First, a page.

When it comes to gaming many people are still surprised to hear that the gender divide is pretty much a 50/50 split, with 50% of men claiming to be gamers and 48% of women saying the same. Gaming is no longer frowned upon, it has become a more accepted form of entertainment after a long day at work that more and more women are turning to.

It’s not just the health benefits that encourage people to game – if you didn’t know about these then read about them here – there’s a sense of community when one plays online that is hard to find beyond the gaming scene. Whether you live stream on Twitch and interact with those watching in the comment section, join up with a group to conquer a heist on a game or simply jump online and interact with other players fighting on a map, gaming has a great social element.

It’s not just Call of Duty or League of Legends encouraging the social aspects of gaming though, bingo sites also are encouraging this social aspect of gaming, with chat sections for players to interact with each other on while some are even moving into the dating element – allowing likeminded gamers to meet and get to know each other better. Of course, you need the best gaming pc to play.

Of course, you will continue to hear about the negative aspects of women gaming, with sexism and abuse being thrown their way if someone realises it’s a woman behind the screen name but this is becoming less of an issue and women are pushing back on it more and more. Take Julia Hardy, for example, who wittily responds to sexist trolls when gaming and posts these on her blog Misogyny Monday, or Jezzeka Duma who contacts the mothers of young boys who send her rape threats online.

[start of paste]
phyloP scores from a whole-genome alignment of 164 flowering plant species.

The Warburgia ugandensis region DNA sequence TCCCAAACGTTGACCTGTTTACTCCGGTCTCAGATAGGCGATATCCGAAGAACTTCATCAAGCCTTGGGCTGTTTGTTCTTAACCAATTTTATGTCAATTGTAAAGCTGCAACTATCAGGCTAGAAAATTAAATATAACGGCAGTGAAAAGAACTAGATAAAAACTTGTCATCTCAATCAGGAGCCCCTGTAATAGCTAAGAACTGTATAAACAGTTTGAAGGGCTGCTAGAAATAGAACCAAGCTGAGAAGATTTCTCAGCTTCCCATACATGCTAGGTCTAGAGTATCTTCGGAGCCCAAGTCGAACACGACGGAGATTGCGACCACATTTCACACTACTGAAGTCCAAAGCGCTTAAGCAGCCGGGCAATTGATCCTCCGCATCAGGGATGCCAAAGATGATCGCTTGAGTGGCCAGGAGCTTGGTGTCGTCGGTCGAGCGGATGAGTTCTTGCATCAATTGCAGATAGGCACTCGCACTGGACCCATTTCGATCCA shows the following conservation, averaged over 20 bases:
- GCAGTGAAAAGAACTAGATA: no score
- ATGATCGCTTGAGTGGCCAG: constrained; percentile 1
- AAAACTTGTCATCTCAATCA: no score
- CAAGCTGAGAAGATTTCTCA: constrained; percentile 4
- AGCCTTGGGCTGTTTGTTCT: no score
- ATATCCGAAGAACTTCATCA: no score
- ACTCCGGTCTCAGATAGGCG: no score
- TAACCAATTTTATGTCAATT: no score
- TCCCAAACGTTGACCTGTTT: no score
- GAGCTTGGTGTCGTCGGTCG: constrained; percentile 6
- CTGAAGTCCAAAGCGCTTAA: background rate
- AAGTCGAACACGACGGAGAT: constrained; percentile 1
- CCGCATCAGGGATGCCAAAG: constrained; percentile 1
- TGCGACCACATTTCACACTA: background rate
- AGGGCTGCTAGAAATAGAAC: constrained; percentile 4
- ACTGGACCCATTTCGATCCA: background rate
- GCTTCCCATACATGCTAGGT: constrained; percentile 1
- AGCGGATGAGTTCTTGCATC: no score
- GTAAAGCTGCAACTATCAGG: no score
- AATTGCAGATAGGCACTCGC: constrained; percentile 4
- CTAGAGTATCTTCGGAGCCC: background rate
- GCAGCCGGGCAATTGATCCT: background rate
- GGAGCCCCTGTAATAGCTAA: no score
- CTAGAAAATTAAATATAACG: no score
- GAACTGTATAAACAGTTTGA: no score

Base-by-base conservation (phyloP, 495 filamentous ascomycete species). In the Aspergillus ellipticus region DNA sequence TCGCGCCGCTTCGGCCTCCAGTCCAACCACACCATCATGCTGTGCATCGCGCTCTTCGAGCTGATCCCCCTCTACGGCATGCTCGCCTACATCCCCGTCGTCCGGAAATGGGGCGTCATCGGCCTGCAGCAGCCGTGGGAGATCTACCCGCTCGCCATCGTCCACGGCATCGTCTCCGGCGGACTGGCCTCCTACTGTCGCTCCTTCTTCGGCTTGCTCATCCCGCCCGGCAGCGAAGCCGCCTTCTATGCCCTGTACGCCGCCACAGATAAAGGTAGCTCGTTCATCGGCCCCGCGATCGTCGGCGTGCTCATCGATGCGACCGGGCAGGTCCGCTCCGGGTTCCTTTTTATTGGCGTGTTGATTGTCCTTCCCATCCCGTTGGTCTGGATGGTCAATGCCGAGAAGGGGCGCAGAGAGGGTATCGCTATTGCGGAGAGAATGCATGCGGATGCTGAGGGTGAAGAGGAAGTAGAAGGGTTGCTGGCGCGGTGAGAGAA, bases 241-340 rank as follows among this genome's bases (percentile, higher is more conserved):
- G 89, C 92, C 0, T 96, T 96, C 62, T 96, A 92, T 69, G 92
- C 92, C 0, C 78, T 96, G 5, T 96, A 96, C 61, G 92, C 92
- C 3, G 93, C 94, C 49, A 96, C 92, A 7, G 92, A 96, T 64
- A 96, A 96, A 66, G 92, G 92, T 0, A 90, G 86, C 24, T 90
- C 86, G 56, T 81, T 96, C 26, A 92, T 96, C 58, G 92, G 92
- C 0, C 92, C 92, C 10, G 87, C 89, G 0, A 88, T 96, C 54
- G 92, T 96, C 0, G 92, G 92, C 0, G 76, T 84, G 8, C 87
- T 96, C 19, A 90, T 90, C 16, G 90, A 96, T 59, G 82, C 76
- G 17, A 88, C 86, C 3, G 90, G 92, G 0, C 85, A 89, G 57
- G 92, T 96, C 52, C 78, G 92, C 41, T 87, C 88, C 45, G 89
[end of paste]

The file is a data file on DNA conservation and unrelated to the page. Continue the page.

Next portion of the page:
Smartphones are one device encouraging more women to game, gaming doesn’t just apply to shoot-em-ups and immersive storylines – Candy Crush is still a game and those who play it regularly can still be considered gamers, much to the dismay of the hardcore male fans in the industry. In fact, in the UK, 70% of the country now games due to mobile devices and as well as women older people are also getting in on the action, with 27% of the 33.5 million Britons gaming of the age 44 years old or more.

However, women aren’t just playing trivia or puzzle games on their smartphones, while waiting for the bus or in the hairdressers as that small minority of misogynistic male gamers would have you believe. In a poll conducted by the Internet Advertising Bureau, 47% of women taking part confirmed that they had played a ‘disc based game in the last six months and 68% had played an online game.’

The concept of what a game is has changed greatly over the past couple of years; Kim Kardashian’s app based game for example would cause many turned up noses at traditional gaming conventions but she has apparently raked in $100million since the game launched in 2014. Gaming is becoming more exclusive, more appealing to everyone of all race, age and gender – Kim’s game is actually one of very few that allows you to choose your gender and sexual preference when creating your character – and therefore encouraging more women to play.